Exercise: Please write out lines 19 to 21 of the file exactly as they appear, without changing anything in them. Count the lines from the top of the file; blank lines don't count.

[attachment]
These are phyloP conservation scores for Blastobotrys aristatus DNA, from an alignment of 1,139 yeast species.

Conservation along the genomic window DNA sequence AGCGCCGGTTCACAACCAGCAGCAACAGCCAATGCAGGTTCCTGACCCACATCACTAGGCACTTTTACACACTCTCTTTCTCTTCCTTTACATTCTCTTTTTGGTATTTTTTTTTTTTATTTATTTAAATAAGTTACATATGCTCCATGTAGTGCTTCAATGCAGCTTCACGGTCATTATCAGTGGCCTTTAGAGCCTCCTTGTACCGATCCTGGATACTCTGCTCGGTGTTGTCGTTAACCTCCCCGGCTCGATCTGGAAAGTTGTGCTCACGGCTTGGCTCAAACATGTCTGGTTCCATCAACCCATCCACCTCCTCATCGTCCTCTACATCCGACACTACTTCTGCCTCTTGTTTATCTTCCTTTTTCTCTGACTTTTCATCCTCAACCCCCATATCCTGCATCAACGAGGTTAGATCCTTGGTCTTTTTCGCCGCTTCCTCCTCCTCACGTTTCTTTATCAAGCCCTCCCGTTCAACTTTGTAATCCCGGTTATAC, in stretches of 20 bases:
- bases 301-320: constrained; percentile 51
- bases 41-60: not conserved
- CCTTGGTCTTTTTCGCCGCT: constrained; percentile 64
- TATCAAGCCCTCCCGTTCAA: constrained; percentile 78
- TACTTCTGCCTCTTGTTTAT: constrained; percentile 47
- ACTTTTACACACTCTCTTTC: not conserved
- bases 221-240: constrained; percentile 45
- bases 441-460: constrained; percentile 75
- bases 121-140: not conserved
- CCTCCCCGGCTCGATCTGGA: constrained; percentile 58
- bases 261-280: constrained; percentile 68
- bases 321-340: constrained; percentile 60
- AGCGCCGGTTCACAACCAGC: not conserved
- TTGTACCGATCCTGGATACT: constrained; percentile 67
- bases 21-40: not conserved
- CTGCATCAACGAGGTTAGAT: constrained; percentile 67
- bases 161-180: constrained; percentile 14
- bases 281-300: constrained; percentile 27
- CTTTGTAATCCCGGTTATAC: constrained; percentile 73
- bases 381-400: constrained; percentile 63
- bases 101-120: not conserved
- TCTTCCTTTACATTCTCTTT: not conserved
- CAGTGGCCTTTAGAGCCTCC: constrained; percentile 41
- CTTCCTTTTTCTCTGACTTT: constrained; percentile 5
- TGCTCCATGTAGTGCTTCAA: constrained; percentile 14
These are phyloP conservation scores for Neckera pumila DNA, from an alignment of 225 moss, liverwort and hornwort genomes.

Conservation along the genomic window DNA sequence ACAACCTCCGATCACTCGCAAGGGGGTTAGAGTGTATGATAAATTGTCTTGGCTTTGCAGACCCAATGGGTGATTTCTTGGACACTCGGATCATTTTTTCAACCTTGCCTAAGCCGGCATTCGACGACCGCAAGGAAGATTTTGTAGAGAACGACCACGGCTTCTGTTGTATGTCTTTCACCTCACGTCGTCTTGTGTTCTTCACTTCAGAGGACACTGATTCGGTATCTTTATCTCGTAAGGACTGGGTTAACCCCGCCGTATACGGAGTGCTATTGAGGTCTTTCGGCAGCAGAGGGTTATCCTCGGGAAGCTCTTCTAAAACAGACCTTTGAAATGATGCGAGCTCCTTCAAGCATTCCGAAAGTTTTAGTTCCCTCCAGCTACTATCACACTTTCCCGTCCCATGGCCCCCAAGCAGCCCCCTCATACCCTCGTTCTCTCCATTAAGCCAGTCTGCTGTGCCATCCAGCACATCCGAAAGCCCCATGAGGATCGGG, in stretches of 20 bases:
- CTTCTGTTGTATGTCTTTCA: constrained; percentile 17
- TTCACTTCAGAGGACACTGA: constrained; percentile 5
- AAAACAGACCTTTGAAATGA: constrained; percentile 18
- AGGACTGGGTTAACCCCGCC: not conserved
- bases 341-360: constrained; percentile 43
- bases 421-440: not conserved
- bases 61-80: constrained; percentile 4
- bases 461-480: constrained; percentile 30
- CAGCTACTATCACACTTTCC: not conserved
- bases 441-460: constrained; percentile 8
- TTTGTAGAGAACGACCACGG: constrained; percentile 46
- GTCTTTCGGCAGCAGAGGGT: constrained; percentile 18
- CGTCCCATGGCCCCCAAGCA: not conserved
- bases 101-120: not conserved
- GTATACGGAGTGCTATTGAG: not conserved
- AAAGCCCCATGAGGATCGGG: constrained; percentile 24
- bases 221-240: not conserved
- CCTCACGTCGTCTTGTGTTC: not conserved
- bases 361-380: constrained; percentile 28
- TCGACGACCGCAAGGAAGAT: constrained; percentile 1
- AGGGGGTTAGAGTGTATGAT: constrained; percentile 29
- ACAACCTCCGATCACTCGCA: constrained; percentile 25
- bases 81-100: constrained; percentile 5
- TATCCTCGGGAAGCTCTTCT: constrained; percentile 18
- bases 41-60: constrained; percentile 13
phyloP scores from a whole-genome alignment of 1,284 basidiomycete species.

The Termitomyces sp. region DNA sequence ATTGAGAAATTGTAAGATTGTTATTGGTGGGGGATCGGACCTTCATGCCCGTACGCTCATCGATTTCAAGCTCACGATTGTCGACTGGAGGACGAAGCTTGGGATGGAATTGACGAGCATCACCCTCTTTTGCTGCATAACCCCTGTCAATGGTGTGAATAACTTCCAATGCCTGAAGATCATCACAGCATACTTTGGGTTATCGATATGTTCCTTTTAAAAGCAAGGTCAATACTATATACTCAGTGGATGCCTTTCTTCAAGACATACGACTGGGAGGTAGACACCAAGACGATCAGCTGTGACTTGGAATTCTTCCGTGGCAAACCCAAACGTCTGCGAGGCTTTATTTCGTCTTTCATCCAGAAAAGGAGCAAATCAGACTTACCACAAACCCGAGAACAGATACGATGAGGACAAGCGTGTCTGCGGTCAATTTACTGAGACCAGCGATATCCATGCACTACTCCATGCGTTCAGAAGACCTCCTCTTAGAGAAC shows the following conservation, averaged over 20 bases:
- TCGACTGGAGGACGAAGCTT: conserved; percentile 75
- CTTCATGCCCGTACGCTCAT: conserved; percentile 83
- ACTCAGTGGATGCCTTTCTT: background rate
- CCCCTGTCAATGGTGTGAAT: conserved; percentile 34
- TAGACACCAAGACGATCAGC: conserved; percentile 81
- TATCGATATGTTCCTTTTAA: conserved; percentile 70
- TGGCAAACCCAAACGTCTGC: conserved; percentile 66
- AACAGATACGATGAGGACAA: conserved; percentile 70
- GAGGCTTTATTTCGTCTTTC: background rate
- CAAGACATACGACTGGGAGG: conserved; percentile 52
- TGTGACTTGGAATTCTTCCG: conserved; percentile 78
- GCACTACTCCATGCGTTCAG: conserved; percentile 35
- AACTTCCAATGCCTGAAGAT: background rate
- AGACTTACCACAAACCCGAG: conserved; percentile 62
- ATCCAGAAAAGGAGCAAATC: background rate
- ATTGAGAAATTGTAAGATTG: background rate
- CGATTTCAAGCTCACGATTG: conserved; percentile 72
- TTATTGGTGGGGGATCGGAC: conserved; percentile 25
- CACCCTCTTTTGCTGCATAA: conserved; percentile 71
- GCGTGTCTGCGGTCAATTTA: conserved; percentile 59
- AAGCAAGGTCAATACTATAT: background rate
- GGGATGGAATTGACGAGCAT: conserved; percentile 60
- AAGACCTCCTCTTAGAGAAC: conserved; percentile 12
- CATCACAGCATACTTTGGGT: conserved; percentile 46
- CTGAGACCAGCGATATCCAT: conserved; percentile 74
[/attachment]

- bases 161-180: constrained; percentile 14
- bases 281-300: constrained; percentile 27
- CTTTGTAATCCCGGTTATAC: constrained; percentile 73